For 28 Years, Carl Anderson Has Heard It All As Santa Claus

Carl Anderson has been Santa Claus at the same Dallas mall for two decades.

ByABC News
December 22, 2010, 12:40 PM

Dec. 22, 2010 — -- Carl Anderson has heard it all.

For the past 28 years, Anderson, known by most as "Santa" or "Mr. Claus," has welcomed child after child up on his knee to whisper their holiday wishes in his ear.

But this year, Anderson decided to turn his years of stories -- which up until now he has recorded in nearly 30 journals -- into a blog:

"For years, when kids have said something I want to be sure to remember, I've jotted it down," said Anderson, 57. "Of course they think I'm writing down that they want this doll or that truck but I'm not."

"Some of the things they say are so touching or so funny," he said.

He's heard from little girls who want their parents to get back together, and little boys who promise to leave him Cheetos and beer, instead of milk and cookies on Christmas Eve.

"One little girl gave me her list and said that she wanted a little chair for a little desk so that she could write a little diarrhea," he said. "Of course she meant diary, but the misspeaks are pretty funny sometimes."

Anderson says he realized on his very first day of work that being Santa wasn't always going to be easy.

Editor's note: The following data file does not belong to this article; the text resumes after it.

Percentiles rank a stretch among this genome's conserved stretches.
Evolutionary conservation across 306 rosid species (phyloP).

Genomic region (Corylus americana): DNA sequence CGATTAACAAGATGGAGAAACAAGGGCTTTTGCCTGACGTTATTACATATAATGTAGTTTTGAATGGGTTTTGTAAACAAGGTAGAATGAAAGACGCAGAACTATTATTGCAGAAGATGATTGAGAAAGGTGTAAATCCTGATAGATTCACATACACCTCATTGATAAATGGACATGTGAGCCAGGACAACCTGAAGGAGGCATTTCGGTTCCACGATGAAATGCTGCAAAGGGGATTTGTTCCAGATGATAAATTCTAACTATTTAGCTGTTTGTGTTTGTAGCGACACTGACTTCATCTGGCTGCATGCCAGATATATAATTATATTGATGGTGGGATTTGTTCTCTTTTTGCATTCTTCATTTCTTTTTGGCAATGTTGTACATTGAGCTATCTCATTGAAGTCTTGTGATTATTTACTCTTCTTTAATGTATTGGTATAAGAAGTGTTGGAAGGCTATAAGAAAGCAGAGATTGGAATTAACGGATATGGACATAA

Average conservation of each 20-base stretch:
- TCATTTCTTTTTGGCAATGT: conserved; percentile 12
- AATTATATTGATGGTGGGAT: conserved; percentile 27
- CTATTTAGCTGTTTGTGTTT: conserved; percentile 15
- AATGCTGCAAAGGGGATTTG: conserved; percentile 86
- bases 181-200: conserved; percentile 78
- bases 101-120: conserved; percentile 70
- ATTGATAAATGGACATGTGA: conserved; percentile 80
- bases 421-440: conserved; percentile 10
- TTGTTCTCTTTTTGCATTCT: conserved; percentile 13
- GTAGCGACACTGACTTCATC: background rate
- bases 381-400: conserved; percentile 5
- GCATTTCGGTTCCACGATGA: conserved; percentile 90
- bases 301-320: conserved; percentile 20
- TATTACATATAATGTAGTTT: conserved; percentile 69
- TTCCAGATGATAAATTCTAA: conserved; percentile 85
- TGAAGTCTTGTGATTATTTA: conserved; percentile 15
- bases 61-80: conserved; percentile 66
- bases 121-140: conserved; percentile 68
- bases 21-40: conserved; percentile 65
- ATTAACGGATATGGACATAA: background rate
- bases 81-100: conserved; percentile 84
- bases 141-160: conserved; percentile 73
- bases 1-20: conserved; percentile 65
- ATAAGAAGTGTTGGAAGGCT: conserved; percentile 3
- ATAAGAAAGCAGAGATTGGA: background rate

"The first words I heard from a child was, 'Daddy left us and moved and so I guess he doesn't love us anymore,'" remembers Anderson.

"That's when I knew I'd hear more than 'I want a Barbie for Christmas,'" he said. "Kids see Santa as someone they can confide in and care share their secrets with."

Anderson has served as Dallas' NorthPark Center Santa for 22 years, and before that served six years at another area mall. When he's not dressing the part, the licensed psychologist is a professor at the University of Texas-Austin. He has no children of his own but says it's OK because he's "in the middle of lots of childrens' lives in many ways."

He's been a Santa through several wars, financial ruin and five U.S. presidents. Kids' wishes, says Anderson, often reflect what's going on in the world.

"After 9/11, I had one kid tell me to take toys to the children of the terrorists so that they 'wouldn't hate us so much,'" said Anderson.

"It's often more reflective in terms of their immediate family circumstances," he said. "Like the little one who wanted money to help mom pay the bills because she worries so much."